“It appears that a number of civil servants have received training aiming at giving occasional support to the Office of the Refugee Commissioner which is currently composed of the commissioner, a lawyer and three administrative assistants. However laudable these steps might be, and helpful on an ad hoc basis, they are manifestly insufficient. The Maltese authorities ought, therefore, to provide the competent organs on asylum matters – i.e. Refugees Commissioner and Refugee Appeals Board – with an adequate and permanent staff to speed up the decision-making process without prejudice to the quality of the hearing and analysis of applications.”

We did continue to strive to increase, primarily, our refugee status determination staff.

In a March 2006 follow-up report on Malta, the Commissioner for Human Rights acknowledged that since his original report, the Office of the Refugee Commissioner “has been greatly enlarged to bring it up to appropriate size”.

The follow-up report also acknowledged five more important points: at the end of 2005 the office had a deputy commissioner and seven staff working on first-instance processing of asylum requests; the fruits of the work of five of the administrative staff was still developing; in 2005 over half the asylum seekers were granted protection by the Maltese authorities; the number of decisions handled had increased from 557 in 2003 to 1,238 in 2005; and as a corollary of the larger number of decisions, the length of proceedings fell significantly and was (then) less than a year.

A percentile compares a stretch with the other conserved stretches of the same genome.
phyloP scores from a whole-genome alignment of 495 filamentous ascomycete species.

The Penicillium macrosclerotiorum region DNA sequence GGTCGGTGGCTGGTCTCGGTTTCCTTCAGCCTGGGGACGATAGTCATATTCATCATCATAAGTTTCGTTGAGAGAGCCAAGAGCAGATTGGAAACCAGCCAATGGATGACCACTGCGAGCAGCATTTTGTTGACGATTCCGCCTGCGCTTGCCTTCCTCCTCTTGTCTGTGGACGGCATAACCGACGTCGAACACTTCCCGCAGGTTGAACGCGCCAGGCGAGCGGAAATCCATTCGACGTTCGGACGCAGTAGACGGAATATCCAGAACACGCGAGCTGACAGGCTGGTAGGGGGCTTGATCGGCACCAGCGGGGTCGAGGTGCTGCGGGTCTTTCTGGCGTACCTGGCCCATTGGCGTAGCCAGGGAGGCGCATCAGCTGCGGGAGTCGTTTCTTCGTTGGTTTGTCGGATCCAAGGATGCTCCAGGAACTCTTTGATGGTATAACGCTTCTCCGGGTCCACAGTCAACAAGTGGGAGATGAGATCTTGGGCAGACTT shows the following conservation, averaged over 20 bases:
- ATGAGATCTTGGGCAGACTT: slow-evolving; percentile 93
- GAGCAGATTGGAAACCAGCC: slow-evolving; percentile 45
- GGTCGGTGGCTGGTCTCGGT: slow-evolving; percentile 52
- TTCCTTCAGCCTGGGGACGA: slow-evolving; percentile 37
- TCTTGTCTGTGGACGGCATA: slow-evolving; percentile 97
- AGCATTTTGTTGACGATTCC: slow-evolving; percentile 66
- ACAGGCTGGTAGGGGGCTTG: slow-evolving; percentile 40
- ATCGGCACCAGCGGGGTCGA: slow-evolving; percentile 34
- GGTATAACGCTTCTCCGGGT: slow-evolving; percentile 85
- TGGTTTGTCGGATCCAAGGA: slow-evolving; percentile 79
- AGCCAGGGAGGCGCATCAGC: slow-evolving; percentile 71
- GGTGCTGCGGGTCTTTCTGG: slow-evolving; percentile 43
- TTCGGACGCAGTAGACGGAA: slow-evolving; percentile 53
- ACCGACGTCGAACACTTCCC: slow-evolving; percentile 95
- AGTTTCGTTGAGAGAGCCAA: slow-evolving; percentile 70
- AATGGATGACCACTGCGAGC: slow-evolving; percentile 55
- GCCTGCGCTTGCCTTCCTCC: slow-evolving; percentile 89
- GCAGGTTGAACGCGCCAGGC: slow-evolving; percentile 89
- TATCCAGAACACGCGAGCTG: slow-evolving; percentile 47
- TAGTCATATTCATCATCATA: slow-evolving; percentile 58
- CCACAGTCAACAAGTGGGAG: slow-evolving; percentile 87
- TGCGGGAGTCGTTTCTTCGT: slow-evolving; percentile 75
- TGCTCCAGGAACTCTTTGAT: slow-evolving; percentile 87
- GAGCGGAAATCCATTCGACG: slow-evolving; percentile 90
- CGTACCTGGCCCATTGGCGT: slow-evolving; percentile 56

From 2002 to 2006, a total of 7,178 boat people reached Malta. The majority applied for refugee protection. From 2002 to 2007, the office processed around 5,500 applications involving over 6,000 persons.

In November 2006, UNHCR attested as follows: “As a matter of routine, the Office of the Refugee Commissioner examines each case on its own merits and with great meticulousness, in order to ensure that persons who deserve some form of international protection get it”.

It was of my own free will that, at the end of June 2007, I retired from the responsibility of refugee commissioner. The foundations of the office were in place.